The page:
(Bloomberg) -- The US Federal Trade Commission is preparing a possible lawsuit against Amazon.com Inc. that could be filed as soon as this spring, according to people familiar with the investigations.

The allegations the agency is preparing to make and the timeline for filing a complaint are still in flux, said the people, who asked not to be named speaking about a confidential probe.

The agency, which has both antitrust and consumer protection mandates, has been investigating Amazon for several years. A probe into the e-commerce giant’s retail business, which started in 2019 under the Trump administration, later expanded into recent acquisitions, such as the $8.45 billion MGM studio deal, and cancellation policies related to Amazon’s Prime service.

The company also has two deals under antitrust review at the agency: a $3.5 billion acquisition of One Medical parent 1Life Healthcare Inc. and the $1.65 billion deal to buy Roomba vacuum maker iRobot Corp.

Those deals could potentially be included in an FTC antitrust complaint, the people said.

California sued Amazon last fall, saying the company forces third-party merchants to agree to policies that lead to “artificially high prices” for consumers. That case, filed in California state court, accuses Amazon of punishing merchants that offer lower prices on other websites. The lawsuit is ongoing and could take years to resolve. The California attorney general’s office and the FTC have been in contact on their respective probes, the people said.

Small merchants on Amazon’s retail marketplace have complained for years about what they see as a one-sided relationship, accusing the company of arbitrarily enforcing its rules and being slow to respond when something goes wrong. Merchants have said Amazon punishes them by burying their products on its webstore when they offer lower prices elsewhere, such as on Walmart.com. 

In a 2019 letter to federal lawmakers, an online merchant accused Amazon of forcing him and other sellers to use the company’s expensive logistics services, which in turn forces them to raise prices for consumers. The letter accused Amazon of “tying” its marketplace and logistics services together, a potential antitrust violation in which a company uses dominance in one market to give itself an advantage in another market where it’s less established.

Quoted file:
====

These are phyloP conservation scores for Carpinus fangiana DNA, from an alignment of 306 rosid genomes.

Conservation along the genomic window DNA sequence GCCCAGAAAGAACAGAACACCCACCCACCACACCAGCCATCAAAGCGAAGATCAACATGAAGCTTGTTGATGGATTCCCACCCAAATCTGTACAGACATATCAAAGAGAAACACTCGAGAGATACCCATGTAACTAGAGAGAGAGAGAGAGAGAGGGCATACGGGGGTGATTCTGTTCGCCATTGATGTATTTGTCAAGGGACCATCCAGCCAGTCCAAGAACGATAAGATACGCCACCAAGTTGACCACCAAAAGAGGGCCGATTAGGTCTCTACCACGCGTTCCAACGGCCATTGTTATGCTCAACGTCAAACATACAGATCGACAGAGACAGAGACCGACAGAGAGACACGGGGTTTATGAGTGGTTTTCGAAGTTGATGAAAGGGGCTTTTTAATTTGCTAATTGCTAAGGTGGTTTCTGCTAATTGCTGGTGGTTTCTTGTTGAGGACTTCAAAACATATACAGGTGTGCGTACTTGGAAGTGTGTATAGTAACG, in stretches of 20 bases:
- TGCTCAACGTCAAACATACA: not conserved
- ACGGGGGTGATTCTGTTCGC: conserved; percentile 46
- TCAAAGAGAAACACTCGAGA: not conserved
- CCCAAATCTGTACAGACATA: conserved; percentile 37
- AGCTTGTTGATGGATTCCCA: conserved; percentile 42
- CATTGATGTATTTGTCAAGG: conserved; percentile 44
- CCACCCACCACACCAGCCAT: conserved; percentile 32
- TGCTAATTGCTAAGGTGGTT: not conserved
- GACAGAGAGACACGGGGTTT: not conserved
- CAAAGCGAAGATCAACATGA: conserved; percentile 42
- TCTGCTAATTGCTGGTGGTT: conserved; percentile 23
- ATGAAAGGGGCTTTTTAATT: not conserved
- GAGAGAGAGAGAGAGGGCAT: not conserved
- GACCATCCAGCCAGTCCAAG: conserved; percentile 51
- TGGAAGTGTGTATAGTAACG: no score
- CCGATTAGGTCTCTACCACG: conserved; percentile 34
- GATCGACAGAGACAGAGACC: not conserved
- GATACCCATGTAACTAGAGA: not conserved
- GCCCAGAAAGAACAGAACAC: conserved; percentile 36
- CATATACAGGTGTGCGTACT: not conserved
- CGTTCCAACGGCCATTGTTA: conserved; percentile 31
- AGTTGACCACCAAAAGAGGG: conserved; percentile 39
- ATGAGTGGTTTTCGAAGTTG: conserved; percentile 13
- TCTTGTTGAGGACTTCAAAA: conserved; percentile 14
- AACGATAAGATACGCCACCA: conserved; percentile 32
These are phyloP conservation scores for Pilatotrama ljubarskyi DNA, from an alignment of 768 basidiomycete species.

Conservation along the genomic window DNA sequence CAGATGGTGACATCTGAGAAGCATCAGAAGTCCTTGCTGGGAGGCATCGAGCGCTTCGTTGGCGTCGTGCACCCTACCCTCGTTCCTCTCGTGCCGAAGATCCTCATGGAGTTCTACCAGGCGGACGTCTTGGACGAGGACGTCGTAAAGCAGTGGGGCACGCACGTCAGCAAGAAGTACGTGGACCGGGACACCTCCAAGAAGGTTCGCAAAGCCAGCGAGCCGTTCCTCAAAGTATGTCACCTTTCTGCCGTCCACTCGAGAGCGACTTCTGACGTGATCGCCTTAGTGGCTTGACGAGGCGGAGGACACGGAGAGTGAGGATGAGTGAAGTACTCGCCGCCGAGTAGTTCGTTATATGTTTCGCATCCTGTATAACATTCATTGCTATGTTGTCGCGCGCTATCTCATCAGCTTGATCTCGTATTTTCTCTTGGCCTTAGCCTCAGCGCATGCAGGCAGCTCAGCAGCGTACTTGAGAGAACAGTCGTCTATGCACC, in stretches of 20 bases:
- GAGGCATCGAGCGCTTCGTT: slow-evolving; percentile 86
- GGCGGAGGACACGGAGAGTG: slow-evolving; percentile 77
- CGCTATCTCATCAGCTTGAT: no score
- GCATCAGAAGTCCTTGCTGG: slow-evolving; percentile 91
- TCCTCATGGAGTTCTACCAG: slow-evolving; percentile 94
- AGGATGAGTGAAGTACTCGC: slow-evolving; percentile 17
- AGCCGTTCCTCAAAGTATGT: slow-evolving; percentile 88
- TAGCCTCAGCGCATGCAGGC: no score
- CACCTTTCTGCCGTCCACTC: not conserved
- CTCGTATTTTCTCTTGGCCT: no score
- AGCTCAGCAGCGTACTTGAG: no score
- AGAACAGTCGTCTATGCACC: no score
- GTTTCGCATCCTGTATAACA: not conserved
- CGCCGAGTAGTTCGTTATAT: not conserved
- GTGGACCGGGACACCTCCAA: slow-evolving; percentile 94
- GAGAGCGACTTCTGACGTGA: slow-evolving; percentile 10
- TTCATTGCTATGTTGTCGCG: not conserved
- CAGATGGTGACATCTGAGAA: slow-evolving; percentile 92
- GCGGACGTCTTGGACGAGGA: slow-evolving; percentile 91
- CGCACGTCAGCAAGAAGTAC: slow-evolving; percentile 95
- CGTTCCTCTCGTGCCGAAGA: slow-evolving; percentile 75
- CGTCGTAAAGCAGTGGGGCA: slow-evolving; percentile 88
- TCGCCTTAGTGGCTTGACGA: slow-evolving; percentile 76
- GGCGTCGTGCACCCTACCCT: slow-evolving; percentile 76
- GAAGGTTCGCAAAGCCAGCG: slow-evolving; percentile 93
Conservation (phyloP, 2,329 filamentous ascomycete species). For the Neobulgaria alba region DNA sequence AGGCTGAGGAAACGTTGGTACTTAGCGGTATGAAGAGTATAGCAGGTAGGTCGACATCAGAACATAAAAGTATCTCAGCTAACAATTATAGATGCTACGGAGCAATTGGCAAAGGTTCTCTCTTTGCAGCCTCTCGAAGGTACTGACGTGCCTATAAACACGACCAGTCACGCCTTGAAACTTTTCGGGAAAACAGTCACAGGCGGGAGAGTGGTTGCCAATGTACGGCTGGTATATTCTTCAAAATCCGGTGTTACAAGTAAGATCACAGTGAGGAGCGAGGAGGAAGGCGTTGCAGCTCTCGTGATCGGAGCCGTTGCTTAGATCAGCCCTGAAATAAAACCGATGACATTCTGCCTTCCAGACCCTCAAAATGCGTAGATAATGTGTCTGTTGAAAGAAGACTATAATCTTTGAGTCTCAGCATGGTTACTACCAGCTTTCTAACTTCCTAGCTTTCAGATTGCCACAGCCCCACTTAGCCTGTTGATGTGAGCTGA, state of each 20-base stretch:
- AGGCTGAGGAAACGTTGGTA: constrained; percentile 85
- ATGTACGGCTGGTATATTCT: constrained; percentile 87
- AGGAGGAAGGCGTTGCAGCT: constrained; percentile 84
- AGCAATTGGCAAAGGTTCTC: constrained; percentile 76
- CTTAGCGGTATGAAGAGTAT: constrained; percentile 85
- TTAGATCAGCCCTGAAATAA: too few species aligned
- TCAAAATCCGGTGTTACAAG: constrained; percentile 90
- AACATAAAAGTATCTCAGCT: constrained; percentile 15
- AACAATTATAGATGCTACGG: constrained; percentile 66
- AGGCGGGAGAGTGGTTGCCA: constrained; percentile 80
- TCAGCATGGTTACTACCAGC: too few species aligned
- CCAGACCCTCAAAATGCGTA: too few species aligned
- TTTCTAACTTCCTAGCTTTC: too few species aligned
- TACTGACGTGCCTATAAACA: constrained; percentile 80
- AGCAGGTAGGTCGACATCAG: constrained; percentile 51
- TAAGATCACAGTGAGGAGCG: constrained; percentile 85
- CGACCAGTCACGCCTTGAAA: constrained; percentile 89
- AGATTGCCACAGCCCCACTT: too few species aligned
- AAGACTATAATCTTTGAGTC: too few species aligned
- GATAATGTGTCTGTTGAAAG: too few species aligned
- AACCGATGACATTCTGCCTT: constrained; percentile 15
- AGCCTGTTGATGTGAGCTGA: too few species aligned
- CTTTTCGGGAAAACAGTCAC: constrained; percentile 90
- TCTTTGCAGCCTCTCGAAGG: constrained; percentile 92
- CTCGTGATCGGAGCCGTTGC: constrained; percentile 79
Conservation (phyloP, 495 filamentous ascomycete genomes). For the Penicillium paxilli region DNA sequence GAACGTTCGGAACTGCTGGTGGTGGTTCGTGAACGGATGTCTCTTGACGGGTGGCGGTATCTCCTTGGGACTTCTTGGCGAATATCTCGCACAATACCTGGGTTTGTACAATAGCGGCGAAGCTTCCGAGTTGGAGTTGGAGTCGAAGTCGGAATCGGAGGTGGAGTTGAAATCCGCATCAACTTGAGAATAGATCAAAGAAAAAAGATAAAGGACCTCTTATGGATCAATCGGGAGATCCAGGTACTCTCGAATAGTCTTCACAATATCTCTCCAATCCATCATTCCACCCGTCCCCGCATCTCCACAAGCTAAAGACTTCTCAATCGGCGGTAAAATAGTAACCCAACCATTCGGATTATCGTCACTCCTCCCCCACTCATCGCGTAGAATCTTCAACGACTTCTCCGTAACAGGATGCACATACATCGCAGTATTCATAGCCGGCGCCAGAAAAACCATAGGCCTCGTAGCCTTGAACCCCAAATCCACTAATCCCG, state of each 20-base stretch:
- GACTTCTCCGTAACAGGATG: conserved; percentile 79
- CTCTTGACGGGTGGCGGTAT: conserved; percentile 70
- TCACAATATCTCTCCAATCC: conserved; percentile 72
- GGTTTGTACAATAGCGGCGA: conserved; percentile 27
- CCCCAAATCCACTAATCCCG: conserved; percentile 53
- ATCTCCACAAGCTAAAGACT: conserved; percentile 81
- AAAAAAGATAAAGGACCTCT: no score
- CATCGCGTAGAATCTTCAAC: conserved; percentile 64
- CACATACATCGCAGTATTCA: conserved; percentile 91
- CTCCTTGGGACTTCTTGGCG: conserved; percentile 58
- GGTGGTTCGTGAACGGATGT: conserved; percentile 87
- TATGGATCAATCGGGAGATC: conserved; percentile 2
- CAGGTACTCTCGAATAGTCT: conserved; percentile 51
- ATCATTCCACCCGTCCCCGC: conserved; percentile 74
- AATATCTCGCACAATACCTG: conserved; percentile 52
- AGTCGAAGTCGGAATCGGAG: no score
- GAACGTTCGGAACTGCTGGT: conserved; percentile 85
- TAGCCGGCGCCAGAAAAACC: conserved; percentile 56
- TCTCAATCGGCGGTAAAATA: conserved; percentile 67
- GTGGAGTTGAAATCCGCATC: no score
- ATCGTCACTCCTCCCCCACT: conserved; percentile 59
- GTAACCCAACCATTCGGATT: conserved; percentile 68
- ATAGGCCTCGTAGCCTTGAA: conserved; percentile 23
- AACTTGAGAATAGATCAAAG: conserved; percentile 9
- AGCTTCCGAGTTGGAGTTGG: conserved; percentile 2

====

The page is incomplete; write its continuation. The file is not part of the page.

That complaint drew the attention of regulators in the European Union, who reached a settlement with Amazon in December in which the online retail giant vowed to stop using non-public data on independent sellers on its marketplace for its competing retail business.  

Consumer watchdogs have accused Amazon of using deceptive practices to keep shoppers paying for the Prime membership program.

FTC Chair Lina Khan made a name for herself as a law student at Yale University with a groundbreaking 2017 legal paper into Amazon’s potential antitrust violations. She has pushed the agency to take a more aggressive role in challenging mergers and conduct by major tech platforms. 

The FTC sued to block Microsoft Corp.’s acquisition of game publisher Activision Blizzard Inc. in December. It has an ongoing antitrust case challenging Facebook parent Meta Platforms Inc. over its acquisitions of Instagram and WhatsApp and sued to block the company from buying a virtual-reality startup. A judge rejected the FTC’s move to block Meta from moving forward with the VR deal this week, though paused the merger from closing until next week to allow the agency time to decide whether to appeal.  

Taking a page from Meta, Amazon has asked to recuse Khan from its cases citing her previous work. The agency has so far rebuffed Amazon’s requests as premature. Both a federal judge and the agency found Khan can participate in cases involving Meta, though the FTC’s sole Republican dissented from that decision.

The FTC and Amazon declined to comment. The Wall Street Journal reported earlier that the FTC is preparing a possible complaint.

--With assistance from Matt Day.

(Updates with additional details on complaints starting in sixth paragraph)

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